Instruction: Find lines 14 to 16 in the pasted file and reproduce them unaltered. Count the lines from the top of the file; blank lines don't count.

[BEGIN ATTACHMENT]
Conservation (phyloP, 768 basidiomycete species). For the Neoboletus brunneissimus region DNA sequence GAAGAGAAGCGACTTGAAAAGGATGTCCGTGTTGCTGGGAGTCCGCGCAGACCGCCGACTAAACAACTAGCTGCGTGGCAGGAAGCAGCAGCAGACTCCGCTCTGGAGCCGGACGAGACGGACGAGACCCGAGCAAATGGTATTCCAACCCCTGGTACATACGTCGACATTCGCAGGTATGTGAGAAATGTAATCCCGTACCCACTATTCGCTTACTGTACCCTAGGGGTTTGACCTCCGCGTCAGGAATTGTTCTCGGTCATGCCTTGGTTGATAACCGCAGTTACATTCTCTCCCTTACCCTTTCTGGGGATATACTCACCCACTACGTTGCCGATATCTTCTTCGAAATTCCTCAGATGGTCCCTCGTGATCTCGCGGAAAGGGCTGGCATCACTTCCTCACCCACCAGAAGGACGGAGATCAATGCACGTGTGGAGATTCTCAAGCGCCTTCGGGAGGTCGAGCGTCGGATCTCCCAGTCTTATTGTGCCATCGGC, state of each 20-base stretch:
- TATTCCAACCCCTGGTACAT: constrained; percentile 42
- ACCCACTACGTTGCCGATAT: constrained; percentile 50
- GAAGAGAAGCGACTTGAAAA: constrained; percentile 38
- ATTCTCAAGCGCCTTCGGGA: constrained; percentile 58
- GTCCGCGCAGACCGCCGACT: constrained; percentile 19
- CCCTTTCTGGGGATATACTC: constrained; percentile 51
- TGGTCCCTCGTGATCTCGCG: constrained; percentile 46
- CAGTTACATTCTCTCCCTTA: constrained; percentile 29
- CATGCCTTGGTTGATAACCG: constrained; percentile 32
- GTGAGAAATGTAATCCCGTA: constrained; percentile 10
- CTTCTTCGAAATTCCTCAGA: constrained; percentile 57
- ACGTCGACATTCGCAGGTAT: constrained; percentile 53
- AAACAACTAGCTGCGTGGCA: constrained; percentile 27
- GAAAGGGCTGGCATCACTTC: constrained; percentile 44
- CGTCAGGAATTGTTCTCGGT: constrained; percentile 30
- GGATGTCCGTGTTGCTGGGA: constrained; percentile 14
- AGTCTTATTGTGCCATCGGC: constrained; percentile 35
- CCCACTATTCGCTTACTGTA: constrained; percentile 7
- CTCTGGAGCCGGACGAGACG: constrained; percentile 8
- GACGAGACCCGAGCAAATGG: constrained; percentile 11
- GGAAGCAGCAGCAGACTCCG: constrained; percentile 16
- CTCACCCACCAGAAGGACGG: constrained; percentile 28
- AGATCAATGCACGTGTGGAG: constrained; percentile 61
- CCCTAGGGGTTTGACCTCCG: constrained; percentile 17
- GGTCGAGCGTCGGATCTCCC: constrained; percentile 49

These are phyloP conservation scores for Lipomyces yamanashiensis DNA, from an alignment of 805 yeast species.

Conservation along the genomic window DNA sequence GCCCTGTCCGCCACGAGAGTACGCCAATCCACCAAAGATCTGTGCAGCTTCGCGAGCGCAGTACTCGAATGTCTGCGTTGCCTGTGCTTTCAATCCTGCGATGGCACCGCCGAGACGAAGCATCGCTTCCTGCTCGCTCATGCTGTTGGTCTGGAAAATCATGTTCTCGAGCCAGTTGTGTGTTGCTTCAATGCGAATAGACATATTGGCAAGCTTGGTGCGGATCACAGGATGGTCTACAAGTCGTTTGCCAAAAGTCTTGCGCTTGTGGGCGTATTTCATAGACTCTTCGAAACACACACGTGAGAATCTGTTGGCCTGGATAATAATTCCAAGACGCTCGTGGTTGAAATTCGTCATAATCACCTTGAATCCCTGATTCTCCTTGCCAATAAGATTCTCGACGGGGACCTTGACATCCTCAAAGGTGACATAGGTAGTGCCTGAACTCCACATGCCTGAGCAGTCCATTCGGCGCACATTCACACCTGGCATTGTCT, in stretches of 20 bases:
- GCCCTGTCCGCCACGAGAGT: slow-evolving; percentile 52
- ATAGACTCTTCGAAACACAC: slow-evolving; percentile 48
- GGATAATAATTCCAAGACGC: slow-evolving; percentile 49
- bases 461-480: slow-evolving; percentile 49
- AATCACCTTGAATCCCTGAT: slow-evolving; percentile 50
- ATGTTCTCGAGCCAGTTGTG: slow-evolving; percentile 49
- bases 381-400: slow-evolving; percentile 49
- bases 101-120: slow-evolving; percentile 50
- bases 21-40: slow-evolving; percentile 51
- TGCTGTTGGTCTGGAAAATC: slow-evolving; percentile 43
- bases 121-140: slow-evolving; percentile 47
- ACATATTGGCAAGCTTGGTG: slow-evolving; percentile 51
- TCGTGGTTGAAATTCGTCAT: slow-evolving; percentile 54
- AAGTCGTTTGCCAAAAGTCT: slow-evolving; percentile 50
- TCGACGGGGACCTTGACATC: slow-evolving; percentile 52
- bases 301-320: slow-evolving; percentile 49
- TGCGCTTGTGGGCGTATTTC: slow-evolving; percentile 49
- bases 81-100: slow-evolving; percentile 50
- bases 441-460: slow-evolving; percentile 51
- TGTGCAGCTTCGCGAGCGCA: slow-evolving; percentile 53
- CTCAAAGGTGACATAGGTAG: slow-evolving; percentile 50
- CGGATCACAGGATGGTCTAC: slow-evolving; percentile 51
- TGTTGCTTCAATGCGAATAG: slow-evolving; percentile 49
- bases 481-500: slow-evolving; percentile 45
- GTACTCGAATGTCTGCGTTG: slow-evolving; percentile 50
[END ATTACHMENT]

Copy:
- AAACAACTAGCTGCGTGGCA: constrained; percentile 27
- GAAAGGGCTGGCATCACTTC: constrained; percentile 44
- CGTCAGGAATTGTTCTCGGT: constrained; percentile 30